Anti-terrorist measures are threatening work of Islamic charities, charity tells regulators

Haroun Atallah, finance director of Islamic Relief Worldwide, says rules introduced since the terrorist attacks on the US in 2001 could increase risks of radicalisation

Islamic Relief
Islamic Relief

Regulation aimed at cracking down on terrorism is not working and could unwittingly act as a "recruiting sergeant" for terrorist organisations, a charity finance director told a group of international charity regulators yesterday.

Haroun Atallah, finance and services director of Islamic Relief Worldwide, said that since the terrorist attacks of 11 September 2001, strict rules had prevented Islamic charities from functioning effectively.

Atallah was speaking at a meeting of charity regulators including the Charity Commission and regulators from the US, Canada, Australia and Ireland in parliament.

"The regulators have introduced these rules to fight terror but they are not having the desired effect," he said. "This will, if anything, increase the risks of radicalisation."

He singled out the work of the Financial Action Task Force, an inter-governmental body developing and promoting policies to combat money laundering and terrorist financing, as particularly problematic.

Atallah said that many banks would not do business with his charity at all, some had stopped money being transferred for weeks and months, and others had questioned transactions. He added that the bank he uses, Barclays, had queried the legitimacy of United Nations money meant for relief in Sudan.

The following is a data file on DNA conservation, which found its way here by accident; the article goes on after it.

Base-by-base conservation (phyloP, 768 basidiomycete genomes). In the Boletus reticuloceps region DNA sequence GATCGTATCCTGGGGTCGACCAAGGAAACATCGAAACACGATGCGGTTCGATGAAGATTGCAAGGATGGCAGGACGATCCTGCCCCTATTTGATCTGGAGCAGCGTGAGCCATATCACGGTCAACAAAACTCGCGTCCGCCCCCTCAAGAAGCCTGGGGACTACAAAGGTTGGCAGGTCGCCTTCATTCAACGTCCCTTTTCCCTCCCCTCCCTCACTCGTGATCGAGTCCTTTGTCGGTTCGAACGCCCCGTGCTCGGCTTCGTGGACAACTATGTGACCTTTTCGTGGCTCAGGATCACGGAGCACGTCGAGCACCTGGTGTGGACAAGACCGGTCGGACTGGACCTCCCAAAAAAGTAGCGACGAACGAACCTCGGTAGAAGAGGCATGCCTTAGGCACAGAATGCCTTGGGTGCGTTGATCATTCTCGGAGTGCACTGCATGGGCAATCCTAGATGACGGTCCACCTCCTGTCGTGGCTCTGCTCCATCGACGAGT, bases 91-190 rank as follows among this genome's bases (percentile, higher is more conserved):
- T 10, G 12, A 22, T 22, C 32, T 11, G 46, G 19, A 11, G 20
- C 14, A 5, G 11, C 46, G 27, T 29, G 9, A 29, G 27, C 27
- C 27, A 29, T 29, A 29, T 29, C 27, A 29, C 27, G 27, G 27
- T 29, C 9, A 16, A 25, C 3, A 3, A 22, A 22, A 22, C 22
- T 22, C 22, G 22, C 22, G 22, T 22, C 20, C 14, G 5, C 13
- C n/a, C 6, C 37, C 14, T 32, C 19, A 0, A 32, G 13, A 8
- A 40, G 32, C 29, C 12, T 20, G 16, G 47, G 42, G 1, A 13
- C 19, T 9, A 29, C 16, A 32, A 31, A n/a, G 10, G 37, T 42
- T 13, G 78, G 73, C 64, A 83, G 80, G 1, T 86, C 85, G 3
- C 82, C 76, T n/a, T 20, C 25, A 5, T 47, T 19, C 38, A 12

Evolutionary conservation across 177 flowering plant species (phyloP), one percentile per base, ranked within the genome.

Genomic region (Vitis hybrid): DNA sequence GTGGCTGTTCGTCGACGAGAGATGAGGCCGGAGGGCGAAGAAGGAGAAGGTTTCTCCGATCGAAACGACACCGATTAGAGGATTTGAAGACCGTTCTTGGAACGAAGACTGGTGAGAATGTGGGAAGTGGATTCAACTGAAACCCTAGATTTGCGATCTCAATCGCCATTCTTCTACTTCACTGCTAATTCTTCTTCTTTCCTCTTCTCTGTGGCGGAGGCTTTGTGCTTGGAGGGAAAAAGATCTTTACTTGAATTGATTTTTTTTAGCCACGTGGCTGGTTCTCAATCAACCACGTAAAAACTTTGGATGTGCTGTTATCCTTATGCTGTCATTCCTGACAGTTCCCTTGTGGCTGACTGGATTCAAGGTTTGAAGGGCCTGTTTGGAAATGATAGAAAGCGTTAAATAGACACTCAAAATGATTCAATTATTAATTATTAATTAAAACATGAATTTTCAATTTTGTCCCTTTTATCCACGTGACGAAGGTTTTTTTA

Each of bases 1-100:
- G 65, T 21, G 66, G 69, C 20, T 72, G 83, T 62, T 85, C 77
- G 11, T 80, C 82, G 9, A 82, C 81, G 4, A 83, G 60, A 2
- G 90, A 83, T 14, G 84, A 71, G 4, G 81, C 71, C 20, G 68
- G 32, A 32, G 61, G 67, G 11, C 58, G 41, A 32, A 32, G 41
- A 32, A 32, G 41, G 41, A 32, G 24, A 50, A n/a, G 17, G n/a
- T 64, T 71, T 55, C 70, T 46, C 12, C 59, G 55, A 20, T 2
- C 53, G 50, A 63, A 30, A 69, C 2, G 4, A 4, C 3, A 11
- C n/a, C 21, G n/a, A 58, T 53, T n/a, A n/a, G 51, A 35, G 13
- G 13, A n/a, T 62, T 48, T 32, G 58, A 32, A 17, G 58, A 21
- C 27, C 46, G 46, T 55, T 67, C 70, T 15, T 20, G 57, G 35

"We said ‘you know us, and you ought to know the United Nations’, but they still wanted to know many things because they were so worried," said Atallah.

He said that the new international rules had shut down many international relief efforts, particularly in the Persian Gulf. One orphan adoption scheme sponsored by a Gulf charity, which had supported 6,000 people in a single town, had closed because of this, he said.

"Those people will survive," Atallah said. "But they will not be able to go to school, and they will be much poorer.

"I don’t think introducing these rules will help the war on terror. It will act, if anything, as a recruiting sergeant in that part of the world."

Kenneth Dibble, head of legal services at the Charity Commission, said that international regulation more generally was piecemeal and that there was relatively little progress in developing a comprehensive system.

"One of the real weaknesses is a lack of liaison between international charity regulators," he said. "This conference is a small way for the common law regulators to get together. But what’s required is a much more general framework for international cooperation and liaison."

Lois Lerner, director of exempt organisations at the Internal Revenue Service, which regulates charities in the US, told the meeting she believed any international agreement would be "a long time coming".

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